These STBs, found in a storage facility, were reported to be used to view StarHub TV channels, which is one of Singapore´s telecommunication and pay-TV provider. The raid was a result of months of investigation to track the syndicate which was distributing sales flyers for STBs that could unscramble StarHub TV content Selling, importing or manufacturing illegal STBs in Singapore. StarHub had destroyed 300 illegal boxes over two years back.
As a result if these developments, StarHub is in the process of moving its pay-TV customers into a new encryption standard that will once and for all prevent the unscrambling of channels by illegal boxes.
StarHub has had a loss of subscribers over the past couple years as it’s customer based dropped from over 550,000 to 532,000 in March of 2013.
StarHub recently announced their mid-year financial statement, and that their quarterly Pay-TV revenue from Q1 to Q2 FY13 had decreased 8% to S$95.6m with Average Revenue Per User (APRU) of S$52 for the quarter.
Pay TV revenue decreased 8% to S$95.6 million from S$103.7 million for the quarter, and 5% lower YoY at S$190.3 million for the half-year period. The UEFA EURO 2012 broadcast contributed to the higher Pay TV services revenue a year ago. The lower advertising revenue and a lower subscriber base also partly affected the reduced revenue. Pay TV ARPU at S$52 for the quarter and half-year periods were comparable to last year after excluding the impact of UEFA EURO revenue earned in 2012.
Nextvasia‘s article confirms these numbers, stating the following:
Singapore´s telecommunication and pay-TV provider StarHub states that their customer base has reached 532 thousand by March 31, 2013. The firm reported a decrease of 4 thousand subscribers from the previous quarter. The company´s pay-TV revenue decreased by 1% to USD 76.42 million. This was attributed to lower advertising revenue which was partly mitigated by higher subscription revenue from both commercial and residential customers. The firm´s pay-TV average revenue per user (ARPU) increased by USD 0.80 to USD 41.83.
But the math doesn’t add up. S$95.6m / 532,000 subscribers = S$180 / 3 months = $60. It seems StarHub’s APRU is being understated by S$8 per month.
For SingTel’s financial year ending March 31st, 2013, they reported an 18.4% year over year growth in revenue from Mio TV, bringing in S$125m in revenue for the year.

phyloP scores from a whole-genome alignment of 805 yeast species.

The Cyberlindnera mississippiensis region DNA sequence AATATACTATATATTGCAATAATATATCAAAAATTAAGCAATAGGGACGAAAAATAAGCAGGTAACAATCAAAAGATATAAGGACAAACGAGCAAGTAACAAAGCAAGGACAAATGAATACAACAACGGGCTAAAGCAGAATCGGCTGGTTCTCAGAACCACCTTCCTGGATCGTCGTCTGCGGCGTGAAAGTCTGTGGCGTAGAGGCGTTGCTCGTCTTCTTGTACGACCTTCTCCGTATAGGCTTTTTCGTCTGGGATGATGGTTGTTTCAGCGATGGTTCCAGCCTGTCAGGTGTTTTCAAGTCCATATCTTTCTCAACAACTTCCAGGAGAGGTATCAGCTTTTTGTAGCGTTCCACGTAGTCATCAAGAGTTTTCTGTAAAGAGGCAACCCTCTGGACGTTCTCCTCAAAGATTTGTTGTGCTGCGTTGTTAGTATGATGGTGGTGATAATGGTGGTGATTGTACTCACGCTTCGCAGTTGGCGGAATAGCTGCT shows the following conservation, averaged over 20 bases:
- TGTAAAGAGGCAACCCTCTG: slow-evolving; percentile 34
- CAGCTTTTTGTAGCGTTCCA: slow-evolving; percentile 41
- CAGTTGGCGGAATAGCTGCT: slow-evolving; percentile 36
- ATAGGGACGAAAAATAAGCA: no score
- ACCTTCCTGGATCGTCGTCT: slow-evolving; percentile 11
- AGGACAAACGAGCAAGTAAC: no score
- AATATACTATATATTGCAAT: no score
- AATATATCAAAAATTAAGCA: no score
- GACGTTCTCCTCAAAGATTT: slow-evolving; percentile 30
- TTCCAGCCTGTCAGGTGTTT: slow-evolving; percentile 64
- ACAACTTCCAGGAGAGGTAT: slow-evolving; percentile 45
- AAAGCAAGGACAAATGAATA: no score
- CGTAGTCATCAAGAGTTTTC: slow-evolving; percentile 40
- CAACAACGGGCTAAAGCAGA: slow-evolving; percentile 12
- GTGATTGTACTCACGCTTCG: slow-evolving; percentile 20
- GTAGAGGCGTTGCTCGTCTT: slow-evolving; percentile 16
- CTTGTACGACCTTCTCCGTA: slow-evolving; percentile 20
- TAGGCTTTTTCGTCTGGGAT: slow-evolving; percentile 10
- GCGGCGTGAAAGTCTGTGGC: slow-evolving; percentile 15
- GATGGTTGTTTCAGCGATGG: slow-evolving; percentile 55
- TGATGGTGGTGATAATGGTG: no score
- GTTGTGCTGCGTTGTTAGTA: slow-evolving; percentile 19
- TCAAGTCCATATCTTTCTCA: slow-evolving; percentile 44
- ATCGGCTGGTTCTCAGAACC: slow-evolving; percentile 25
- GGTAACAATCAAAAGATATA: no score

During the year, SingTel strengthened its content suite with the addition of FOX International Channels and Disney channels, and lifted mio TV revenue by a strong 18% to S$125 million. Total mio TV customer base reached 404,000 as at end of March 2013, an increase of 9.8% or 36,000 from a year ago.
Digital TV News puts SingTel Mio’s financials as follows:
In the case of SingTel Mio TV, you have an annual revenue of $125m divided by a customer subscriber base of 404,000, which equals S$309 revenue per user per annum, which divided by 12 months in a year, equals S$26.
Singtel MioTV’s $26 APRU is less than HALF of StarHub’s Pay TV ARPU of either $52 or $60, depending on who does the math. And SingTel MioTV’s annual revenue are approximately 1/3rd that of StarHub.
Here are the Per Annum APRU’s calculated in (GBP) British pound sterling:
SingTel = S$26 * 12 = S$312 = 155 GBP
StarHub = S$52 * 12 = S$624 = 310 GBP
Now for the math on Singapore Pay TV’s Penetration rate. There are 5.2 million residents in Singapore and an average of 3.5 people per household, which comes to 1,485,714 households. There are 404k Mio TV household subscribers and 532k StarHub household Subscribers, which comes to 936,000 total Pay TV subscriber households.
There are of course, a variety of other longtail Pay TV operators in Singapore, but then again, there are households that subscribe to both SingTel Mio and StarHub. So, for sake of simplicity, we will offset those two numbers, and calculate the Pay TV Take-Up rate in Singapore to be simply: 936,000 household subscribers divided by 1,485,714 households = 63%.
Here is how Singapore maps out compared to the rest of the world when it comes to Pay TV Penetration rates and annual APRU.